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Front Pediatr. 2019 Oct 25;7:426. doi: 10.3389/fped.2019.00426. eCollection 2019.

Nasal High Flow in Room Air for Hypoxemic Bronchiolitis Infants.

Franklin D1,2,3,4,5, Babl FE5,6,7,8, Gibbons K1,3, Pham TMT1,3, Hasan N2, Schlapbach LJ1,2,3, Oakley E5,6,7,8, Craig S5,9,10, Furyk J5,11,12, Neutze J5,13,14, Moloney S15,16,17, Gavranich J18, Shirkhedkar P19, Kapoor V1,2, Grew S20, Fraser JF2,4, Dalziel S5,21,22, Schibler A1,2,3,5; PARIS and PREDICT.

Author information

1
Paediatric Critical Care Research Group, Queensland Children's Hospital, The University of Queensland, Brisbane, QLD, Australia.
2
School of Medicine, The University of Queensland, Brisbane, QLD, Australia.
3
Mater Research Institute, The University of Queensland, Brisbane, QLD, Australia.
4
Critical Care Research Group, Adult Intensive Care Service, The Prince Charles Hospital, Brisbane, QLD, Australia.
5
Paediatric Research in Emergency Departments International Collaborative (PREDICT), Parkville, VIC, Australia.
6
Royal Children's Hospital, Emergency Department, Melbourne, VIC, Australia.
7
Murdoch Children's Research Institute, Melbourne, VIC, Australia.
8
Department of Paediatrics, Faculty of Medicine, Dentistry and Health Sciences, University of Melbourne, Melbourne, VIC, Australia.
9
Department of Medicine, School of Clinical Sciences, Monash University, Clayton, VIC, Australia.
10
Monash Medical Centre, Emergency Department, Melbourne, VIC, Australia.
11
College of Medicine and Dentistry, James Cook University, Townsville, QLD, Australia.
12
The Townsville Hospital, Emergency Department, Townsville, QLD, Australia.
13
KidzFirst Middlemore Hospital, Auckland, New Zealand.
14
University of Auckland, Auckland, New Zealand.
15
Department of Paediatrics, Gold Coast University Hospital, Southport, QLD, Australia.
16
School of Medicine, Griffith University, Gold Coast, QLD, Australia.
17
Faculty of Health Sciences and Medicine, Bond University, Gold Coast, QLD, Australia.
18
Paediatric Department, Ipswich General Hospital, Ipswich, QLD, Australia.
19
Paediatric Department, Caboolture Hospital, Caboolture, QLD, Australia.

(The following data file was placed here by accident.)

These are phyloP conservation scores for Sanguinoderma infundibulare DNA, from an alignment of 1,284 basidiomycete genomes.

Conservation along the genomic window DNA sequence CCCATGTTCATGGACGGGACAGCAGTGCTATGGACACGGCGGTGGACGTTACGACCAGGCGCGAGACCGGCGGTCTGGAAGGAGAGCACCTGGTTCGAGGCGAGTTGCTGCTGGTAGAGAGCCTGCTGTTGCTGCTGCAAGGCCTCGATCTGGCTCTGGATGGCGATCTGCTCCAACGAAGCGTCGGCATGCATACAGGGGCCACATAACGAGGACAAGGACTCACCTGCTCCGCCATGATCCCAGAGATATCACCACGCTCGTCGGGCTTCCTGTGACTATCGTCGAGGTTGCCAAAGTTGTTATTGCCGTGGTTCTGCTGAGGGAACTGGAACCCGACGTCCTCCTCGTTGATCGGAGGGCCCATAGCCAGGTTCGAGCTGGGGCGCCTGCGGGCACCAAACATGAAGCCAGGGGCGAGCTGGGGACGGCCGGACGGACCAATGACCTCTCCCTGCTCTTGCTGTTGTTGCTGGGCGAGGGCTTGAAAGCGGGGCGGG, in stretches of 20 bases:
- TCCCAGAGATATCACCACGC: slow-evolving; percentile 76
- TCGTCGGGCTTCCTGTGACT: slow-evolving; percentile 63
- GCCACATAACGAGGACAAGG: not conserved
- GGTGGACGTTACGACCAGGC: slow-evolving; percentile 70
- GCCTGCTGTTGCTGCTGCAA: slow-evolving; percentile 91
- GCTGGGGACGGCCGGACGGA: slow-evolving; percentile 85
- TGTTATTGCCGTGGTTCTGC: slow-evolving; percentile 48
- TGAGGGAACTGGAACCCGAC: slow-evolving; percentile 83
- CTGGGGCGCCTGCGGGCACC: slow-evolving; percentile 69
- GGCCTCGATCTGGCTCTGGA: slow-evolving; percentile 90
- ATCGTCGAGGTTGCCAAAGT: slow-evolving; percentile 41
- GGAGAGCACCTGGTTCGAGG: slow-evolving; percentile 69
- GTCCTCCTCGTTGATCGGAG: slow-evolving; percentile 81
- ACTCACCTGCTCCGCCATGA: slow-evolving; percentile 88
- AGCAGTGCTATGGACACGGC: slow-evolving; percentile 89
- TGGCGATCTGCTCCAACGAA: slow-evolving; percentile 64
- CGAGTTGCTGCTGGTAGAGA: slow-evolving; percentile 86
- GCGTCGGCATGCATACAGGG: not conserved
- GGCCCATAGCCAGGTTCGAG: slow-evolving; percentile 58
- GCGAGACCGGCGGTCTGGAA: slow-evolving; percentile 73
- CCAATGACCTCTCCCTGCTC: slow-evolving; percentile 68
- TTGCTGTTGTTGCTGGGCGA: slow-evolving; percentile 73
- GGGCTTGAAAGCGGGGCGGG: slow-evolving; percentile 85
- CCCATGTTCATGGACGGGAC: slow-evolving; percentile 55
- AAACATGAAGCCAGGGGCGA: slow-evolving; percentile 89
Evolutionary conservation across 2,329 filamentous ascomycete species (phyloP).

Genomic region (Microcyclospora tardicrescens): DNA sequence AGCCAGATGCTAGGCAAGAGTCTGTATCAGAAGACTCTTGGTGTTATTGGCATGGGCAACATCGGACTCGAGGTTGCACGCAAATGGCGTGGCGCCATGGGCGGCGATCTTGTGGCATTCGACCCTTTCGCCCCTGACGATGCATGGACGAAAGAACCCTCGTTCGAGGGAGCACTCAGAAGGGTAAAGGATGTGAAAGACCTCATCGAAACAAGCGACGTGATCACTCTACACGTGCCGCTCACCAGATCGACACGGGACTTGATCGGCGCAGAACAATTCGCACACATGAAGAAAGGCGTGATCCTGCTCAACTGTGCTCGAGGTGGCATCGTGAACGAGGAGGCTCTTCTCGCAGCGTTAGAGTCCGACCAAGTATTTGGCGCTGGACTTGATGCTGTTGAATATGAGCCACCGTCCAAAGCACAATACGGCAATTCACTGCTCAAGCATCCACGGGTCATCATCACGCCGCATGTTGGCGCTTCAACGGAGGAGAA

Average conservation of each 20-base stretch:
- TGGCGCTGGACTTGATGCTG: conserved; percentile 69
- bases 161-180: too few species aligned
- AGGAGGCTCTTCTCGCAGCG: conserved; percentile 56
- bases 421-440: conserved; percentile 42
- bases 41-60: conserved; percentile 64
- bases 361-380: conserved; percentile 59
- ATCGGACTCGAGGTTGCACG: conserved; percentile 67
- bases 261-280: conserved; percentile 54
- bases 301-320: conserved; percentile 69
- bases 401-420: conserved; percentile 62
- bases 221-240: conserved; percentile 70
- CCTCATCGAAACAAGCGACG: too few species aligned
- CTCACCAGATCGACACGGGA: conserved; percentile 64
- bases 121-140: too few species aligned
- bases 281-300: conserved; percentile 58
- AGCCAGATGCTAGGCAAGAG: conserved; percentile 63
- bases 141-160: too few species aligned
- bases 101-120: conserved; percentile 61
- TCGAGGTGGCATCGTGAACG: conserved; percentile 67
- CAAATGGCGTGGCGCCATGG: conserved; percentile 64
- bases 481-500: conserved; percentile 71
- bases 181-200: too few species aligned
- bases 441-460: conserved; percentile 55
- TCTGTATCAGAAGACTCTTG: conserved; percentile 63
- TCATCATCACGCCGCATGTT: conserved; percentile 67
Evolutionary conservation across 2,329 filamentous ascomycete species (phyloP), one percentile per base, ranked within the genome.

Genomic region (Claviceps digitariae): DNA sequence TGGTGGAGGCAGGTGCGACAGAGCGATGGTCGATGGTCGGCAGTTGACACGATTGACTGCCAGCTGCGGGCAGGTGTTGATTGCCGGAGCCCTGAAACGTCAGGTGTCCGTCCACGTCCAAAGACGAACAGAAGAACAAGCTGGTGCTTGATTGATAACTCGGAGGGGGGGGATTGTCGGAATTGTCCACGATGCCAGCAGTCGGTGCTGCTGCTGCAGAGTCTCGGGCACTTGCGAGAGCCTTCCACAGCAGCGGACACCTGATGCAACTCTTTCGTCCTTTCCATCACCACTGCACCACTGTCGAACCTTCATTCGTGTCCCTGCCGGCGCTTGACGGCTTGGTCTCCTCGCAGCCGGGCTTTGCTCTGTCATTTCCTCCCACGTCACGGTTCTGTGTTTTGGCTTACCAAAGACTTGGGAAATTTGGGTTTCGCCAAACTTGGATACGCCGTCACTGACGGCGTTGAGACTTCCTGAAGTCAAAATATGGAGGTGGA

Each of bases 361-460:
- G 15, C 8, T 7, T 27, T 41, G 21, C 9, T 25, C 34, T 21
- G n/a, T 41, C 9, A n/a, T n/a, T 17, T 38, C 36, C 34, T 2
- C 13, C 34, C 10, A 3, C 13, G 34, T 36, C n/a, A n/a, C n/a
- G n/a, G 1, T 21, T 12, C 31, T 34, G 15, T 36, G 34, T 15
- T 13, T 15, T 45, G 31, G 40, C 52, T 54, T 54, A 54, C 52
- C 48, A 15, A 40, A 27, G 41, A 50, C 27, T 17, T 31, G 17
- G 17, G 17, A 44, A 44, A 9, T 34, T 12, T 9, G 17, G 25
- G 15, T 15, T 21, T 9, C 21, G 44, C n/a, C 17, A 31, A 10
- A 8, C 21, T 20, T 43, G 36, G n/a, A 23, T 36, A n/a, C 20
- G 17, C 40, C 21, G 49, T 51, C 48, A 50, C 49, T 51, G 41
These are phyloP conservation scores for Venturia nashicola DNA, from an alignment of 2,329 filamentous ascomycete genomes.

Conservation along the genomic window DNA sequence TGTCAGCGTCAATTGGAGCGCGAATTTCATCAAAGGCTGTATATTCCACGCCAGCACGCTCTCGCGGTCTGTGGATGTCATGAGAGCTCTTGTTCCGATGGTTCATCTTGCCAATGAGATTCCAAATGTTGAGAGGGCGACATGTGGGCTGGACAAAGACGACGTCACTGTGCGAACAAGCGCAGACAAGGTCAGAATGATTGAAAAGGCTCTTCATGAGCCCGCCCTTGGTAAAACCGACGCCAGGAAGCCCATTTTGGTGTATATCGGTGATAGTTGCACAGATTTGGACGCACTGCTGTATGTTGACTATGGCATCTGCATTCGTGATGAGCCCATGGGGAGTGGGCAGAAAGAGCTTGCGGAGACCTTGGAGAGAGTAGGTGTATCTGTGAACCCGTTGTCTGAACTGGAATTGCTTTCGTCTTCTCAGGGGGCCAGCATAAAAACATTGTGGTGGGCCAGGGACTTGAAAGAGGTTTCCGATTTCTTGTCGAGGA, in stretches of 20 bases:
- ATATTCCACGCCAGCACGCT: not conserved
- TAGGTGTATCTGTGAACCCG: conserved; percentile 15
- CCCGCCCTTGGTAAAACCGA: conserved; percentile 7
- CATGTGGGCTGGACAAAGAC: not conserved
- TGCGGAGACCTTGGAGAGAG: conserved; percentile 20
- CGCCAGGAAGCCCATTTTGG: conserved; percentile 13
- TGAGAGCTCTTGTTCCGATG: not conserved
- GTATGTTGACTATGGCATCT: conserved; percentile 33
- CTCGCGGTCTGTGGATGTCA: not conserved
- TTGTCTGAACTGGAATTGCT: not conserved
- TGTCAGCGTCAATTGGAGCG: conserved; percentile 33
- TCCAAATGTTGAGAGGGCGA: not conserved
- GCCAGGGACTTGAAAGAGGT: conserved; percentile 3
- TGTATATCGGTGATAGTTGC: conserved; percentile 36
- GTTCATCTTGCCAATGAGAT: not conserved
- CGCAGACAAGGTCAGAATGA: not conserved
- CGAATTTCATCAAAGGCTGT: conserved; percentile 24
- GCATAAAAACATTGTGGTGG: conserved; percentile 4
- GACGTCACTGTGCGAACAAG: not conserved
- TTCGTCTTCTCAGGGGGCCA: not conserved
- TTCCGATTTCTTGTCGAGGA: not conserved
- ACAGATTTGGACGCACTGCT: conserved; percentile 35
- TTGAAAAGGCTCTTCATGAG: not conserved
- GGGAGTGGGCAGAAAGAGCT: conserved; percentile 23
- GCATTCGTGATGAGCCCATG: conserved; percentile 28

20
Paediatric Department, Redcliffe Hospital, Redcliffe, QLD, Australia.
21
Children's Emergency Department, Starship Children's Hospital, Auckland, New Zealand.
22
Liggins Institute, University of Auckland, Auckland, New Zealand.

Abstract

Background: Bronchiolitis is the most common reason for hospital admission in infants, with one third requiring oxygen therapy due to hypoxemia. It is unknown what proportion of hypoxemic infants with bronchiolitis can be managed with nasal high-flow in room air and their resulting outcomes. Objectives and Settings: To assess the effect of nasal high-flow in room air in a subgroup of infants with bronchiolitis allocated to high-flow therapy in a recent multicenter randomized controlled trial. Patients and Interventions: Infants allocated to the high-flow arm of the trial were initially treated with room air high-flow if saturations were ≥85%. Subsequently, if oxygen saturations did not increase to ≥92%, oxygen was added and FiO2 was titrated to increase the oxygen saturations. In this planned sub-study, infants treated during their entire hospital stay with high-flow room air only were compared to infants receiving either standard-oxygen or high-flow with oxygen. Baseline characteristics, hospital length of stay and length of oxygen therapy were compared. Findings: In the per protocol analysis 64 (10%) of 630 infants commenced on high-flow room air remained in room air only during the entire stay in hospital. These infants on high-flow room air were on average older and presented with moderate hypoxemia at presentation to hospital. Their length of respiratory support and length of stay was also significantly shorter. No pre-enrolment factors could be identified in a multivariable analysis. Conclusions: In a small sub-group of hypoxemic infants with bronchiolitis hypoxemia can be reversed with the application of high-flow in room air only. Trial registration: ACTRN12615001305516.

KEYWORDS:

bronchiolitis; nasal high flow therapy; oxygen therapy; respiratory illness; room air

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